Take the 2-minute tour ×
Japanese Language Stack Exchange is a question and answer site for students, teachers, and linguists wanting to discuss the finer points of the Japanese language. It's 100% free, no registration required.

I have always struggled to understand the volitional form and translating into English.

From a videogame guide I am going through, translating, I have this title:

時には自分を疑おう

”うたがう” meaning "to doubt / mistrust" The meaning is surely not "let's doubt ourselves" but probably more like "doubting yourself..."

But then why is the title not "時には自分を疑います" ?

EDIT: Start of the body copy:

ある謎にぶつかり、解決方法がひらめく。 ところが 実際にやってみるとうまくいかない。

share|improve this question
1  
Why do you say the meaning is surely not "let's doubt ourselves"? –  Earthliŋ Mar 14 at 10:05
    
As a title in a guidebook it makes no sense (to me anyway). –  VictorySaber Mar 14 at 10:15

2 Answers 2

up vote 5 down vote accepted

時には自分を疑います

would mean something like "From time to time, we find that we doubt ourselves". The intended meaning here, I think, is that we should doubt ourselves. Something like

時には自分を疑おう
At times we should doubt ourselves

which comes from "let's doubt ourselves from time to time", but "let's" sounds kind of strange in English.

You've told us nothing about the video game, so I don't know whether that makes sense. Probably it doesn't make much sense for a car racing game.

For the Legend of Zelda games, this does make some sense. The start of the body copy you added says that, even when you think you've figured it out, you might try your idea and find that it doesn't work as well as you thought. So "From time to time you should doubt yourself".

share|improve this answer
    
Ah I understand why you asked now... it is a Legend of Zelda game. Let me post a little bit more of text. –  VictorySaber Mar 14 at 10:16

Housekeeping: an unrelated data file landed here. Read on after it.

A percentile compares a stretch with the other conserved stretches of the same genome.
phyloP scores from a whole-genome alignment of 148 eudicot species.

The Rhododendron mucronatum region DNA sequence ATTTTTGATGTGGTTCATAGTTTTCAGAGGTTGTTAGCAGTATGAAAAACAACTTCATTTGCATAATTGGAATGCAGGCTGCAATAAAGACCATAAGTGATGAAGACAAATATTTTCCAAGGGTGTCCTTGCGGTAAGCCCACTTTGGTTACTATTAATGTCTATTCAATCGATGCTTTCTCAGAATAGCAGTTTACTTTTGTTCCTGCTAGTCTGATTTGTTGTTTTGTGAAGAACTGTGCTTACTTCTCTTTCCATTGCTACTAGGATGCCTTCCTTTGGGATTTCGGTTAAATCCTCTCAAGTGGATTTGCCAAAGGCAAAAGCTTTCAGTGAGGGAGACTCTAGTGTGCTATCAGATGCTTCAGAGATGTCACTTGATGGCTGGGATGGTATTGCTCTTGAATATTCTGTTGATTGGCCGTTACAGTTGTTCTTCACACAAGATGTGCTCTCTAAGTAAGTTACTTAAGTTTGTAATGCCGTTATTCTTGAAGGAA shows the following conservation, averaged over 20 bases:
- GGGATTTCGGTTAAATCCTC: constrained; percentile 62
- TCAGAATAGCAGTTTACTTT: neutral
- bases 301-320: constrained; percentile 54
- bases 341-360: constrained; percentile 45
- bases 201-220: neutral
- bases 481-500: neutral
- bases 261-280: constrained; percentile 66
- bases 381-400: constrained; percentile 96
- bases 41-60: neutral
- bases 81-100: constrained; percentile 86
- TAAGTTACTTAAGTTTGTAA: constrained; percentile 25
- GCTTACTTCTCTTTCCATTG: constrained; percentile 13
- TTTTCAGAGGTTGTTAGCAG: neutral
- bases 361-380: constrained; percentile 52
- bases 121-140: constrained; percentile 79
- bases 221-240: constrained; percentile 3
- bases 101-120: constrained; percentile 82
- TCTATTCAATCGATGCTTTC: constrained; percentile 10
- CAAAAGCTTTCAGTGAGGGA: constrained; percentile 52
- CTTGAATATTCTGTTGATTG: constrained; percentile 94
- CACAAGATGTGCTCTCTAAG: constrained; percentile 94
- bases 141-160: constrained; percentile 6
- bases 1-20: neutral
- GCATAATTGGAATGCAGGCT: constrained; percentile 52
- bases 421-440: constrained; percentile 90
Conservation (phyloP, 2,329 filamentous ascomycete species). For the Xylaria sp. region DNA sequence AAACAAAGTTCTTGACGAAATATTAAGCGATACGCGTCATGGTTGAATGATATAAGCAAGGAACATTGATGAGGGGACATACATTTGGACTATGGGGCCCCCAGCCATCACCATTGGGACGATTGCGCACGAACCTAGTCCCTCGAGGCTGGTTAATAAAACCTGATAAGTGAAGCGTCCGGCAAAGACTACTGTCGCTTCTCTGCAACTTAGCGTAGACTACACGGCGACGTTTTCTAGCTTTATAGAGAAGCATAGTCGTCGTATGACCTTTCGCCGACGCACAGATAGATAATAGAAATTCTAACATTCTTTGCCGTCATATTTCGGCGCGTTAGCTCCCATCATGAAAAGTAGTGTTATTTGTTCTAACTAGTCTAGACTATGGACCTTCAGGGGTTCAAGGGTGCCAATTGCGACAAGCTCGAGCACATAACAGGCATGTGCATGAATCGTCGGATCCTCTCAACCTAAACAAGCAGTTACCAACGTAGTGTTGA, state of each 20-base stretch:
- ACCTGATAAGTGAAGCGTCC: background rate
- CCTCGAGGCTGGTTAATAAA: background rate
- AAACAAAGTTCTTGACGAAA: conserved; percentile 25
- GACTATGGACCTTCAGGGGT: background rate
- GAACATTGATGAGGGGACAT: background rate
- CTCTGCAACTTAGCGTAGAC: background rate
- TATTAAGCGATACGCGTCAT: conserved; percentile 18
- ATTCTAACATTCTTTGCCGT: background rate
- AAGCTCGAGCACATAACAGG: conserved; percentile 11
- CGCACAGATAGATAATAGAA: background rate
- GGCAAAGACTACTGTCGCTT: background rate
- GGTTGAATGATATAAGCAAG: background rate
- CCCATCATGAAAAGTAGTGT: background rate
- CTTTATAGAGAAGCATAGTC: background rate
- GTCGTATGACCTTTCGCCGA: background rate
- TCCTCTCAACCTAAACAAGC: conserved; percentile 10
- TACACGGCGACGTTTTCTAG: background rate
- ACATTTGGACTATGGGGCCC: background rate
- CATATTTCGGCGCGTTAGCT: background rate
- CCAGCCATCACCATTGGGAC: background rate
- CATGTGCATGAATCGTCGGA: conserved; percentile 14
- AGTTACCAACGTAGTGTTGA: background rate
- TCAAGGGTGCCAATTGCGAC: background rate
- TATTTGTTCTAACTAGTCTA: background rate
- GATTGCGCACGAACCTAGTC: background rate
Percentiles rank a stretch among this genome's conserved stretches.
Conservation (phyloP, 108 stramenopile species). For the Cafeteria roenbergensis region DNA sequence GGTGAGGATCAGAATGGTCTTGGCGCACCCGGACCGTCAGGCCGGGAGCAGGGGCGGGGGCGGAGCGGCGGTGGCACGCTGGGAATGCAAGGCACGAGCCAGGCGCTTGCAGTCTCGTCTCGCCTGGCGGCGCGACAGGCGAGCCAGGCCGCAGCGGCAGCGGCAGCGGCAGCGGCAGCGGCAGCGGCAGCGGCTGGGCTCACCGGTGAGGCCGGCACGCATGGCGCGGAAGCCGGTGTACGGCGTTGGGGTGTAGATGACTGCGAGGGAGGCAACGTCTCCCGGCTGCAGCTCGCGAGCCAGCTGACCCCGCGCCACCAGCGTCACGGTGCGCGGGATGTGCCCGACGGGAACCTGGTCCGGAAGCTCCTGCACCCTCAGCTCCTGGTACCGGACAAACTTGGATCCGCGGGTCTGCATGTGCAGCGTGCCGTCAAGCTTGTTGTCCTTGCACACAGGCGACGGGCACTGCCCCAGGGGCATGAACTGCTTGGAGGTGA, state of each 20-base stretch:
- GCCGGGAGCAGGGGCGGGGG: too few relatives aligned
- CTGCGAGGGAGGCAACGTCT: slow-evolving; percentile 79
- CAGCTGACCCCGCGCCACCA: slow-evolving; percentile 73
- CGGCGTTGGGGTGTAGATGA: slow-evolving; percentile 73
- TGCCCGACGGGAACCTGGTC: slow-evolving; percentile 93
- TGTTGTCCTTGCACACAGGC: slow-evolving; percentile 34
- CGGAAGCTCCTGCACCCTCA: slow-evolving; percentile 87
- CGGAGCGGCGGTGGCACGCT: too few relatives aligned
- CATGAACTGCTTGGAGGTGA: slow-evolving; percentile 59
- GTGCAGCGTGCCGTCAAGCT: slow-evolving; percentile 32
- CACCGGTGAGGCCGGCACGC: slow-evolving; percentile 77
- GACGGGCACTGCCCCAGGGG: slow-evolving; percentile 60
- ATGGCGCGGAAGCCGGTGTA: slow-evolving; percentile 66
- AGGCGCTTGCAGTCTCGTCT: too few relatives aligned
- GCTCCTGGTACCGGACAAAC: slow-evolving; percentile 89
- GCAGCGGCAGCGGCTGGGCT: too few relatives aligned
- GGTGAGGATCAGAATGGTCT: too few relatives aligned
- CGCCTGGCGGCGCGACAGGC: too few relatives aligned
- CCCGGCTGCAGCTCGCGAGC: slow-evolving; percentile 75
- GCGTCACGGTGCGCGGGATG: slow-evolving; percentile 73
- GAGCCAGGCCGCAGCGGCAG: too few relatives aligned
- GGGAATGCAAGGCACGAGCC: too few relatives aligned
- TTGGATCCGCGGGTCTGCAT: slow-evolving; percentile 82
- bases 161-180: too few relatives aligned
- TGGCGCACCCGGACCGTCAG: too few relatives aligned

In nuance, 「[時]{とき}には[自分]{じぶん}を[疑]{うたが}おう」 is close to "You should doubt yourself once in a while." The "you" is, of course, the impersonal "you". It could be about anyone including the speaker himself.

The おう/よう ending in titles is quite common in Japanese. I am sure you have heard the song 「[上]{うえ}を[向]{む}いて[歩]{ある}こう」 by [坂本九]{さかもときゅう}. The song is known outside of Japan by the ludicrous title "Sukiyaki". In this case, it is the speaker himself that is saying to himself "Let's walk (or "I will walk") looking up (so that the tears will not fall)."

Why is the title not 「時には自分を疑います」? Because (1) it sounds too unnatural and Japanese-as-a-foreign-language-esque with the bookish ます-ending and (2) It could only mean "I sometimes doubt myself."

share|improve this answer
1  
I often feel that Japanese -(y)ou is used to offer suggestions. It functions like the imperative, but sounds more appealing. e.g. ゆっくり行きましょう, 体に気を付けましょう, etc. In spite of some subtle difference, I think ゆっくり行ってくださいね and 体を気を付けてください will also work. Is it used in that way? –  Yang Muye Mar 14 at 12:45

Your Answer

 
discard

By posting your answer, you agree to the privacy policy and terms of service.

Not the answer you're looking for? Browse other questions tagged or ask your own question.